In the event that the PREC shares are sold, in certain situations the shareholders have access to the Capital Gains Exemption. The amount changes each year, but as of 2020 equated to $883,384. The criteria to meet the exemption are extensive, and include not accumulating cash or non-business assets. Therefore, excess profits will need to be distributed to the shareholder to qualify for the exemption. This may offset the benefit depending on the situation.
  • Income splitting
    The PREC can pay salaries or dividends to people other than the realtor, which opens the opportunity for income sprinkling. Marginal income tax rates can therefore be utilized. That being said, the the tax on split income (TOSI) rules will still apply, and all salaries must reflect the value of the work completed by the individuals with whom the income is split – speak to your Zeifmans advisor to learn more on how TOSI could apply to you and your business.
  • Insurance
    PRECs allow realtors to access corporate owned life insurance, which is an excellent tool for tax savings and estate planning.


Like anything, PRECs have their downfalls as well. Thus, it’s important to consider the specifics of each individual realtor’s business in order to determine whether incorporating is the best option. Let’s take a brief look at some of the “cons” of a PREC:

  • Compliance and administrative cost
    Given that the PREC is a corporation, there are additional compliance and administrative burdens to be taken into consideration. This means time, and in many cases additional costs, as you will most likely require assistance from a professional service provider to help you in setting up your PREC.
  • Payroll and tax compliance
    Taxation becomes slightly more complicated on a number of fronts, with additional payroll and HST considerations to be made.
  • Business losses
    Unlike personal income tax, business losses can’t be used to offset personal taxes, and instead remain trapped in the PREC. If the utilization of losses is important to one’s financial situation, a PREC may not be the right choice.
  • Liability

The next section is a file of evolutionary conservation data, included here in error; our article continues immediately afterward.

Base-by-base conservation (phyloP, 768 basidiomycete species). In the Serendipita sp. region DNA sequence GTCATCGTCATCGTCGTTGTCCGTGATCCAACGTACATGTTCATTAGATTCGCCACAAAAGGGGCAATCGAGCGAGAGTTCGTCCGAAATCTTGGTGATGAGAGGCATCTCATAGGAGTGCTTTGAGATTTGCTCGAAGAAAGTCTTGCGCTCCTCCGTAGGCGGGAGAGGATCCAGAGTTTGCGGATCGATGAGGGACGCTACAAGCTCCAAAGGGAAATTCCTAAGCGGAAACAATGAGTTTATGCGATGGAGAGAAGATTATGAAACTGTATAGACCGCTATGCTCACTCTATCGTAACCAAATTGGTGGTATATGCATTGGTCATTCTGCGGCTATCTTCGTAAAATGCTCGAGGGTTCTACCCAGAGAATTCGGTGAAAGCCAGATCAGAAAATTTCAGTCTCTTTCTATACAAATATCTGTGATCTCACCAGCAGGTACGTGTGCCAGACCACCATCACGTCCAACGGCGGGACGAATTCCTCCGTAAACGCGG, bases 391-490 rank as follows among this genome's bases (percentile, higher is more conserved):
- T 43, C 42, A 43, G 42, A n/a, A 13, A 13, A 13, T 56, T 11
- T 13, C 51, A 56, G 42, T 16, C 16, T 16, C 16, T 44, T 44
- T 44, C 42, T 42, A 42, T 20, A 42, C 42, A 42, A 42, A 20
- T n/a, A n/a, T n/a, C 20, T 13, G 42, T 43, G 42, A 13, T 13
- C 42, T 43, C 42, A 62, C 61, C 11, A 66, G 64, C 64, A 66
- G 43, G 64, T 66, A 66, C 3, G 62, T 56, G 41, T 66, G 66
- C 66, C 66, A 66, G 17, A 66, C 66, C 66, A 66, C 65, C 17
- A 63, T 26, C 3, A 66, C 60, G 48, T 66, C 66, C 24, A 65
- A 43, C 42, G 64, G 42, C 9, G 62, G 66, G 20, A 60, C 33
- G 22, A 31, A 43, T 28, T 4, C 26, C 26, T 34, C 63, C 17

In general, corporations offer limited liability for shareholders. For PRECs, personal assets are still at risk in the event of malpractice. This is because the Real Estate Council of Ontario (RECO) will still be dealing with the individual licence holder directly to handle any offences.
  • Real estate investment
    For those realtors who invest and do business in real estate themselves, it’s important to note that the PREC cannot trade in real estate, other than to provide the services of the controller to a brokerage. “Trading” includes selling, leasing, renting, and buying. So in order for the realtor to continue trading, they’ll need to lend PREC funds to an additional corporation or invest personally, adding administrative steps and associated costs.

Is a PREC right for you?

As we can see, there are some definite benefits to incorporation, as well as some drawbacks. It’s truly a decision to be made based on the individual details of each realtor’s business. Curious if a PREC is right for you? Reach out to the team at Zeifmans for support. To learn more, call our team today at 416.256.4000, or email us at

Suggested supplemental insights:

Tax Tips for PRECs

Ontario realtors: Here’s how to harness the power of Bill 145’s tax savings


Q&A with Partner, Jennifer Chasson

Q&A with Partner, Jennifer Chasson

With over 25 years of experience and 100+ successful transactions under her belt, Partner, Jennifer Chasson, brings invaluable expertise to the table. Whether it’s guiding as an advisor, mentor underwriter, ...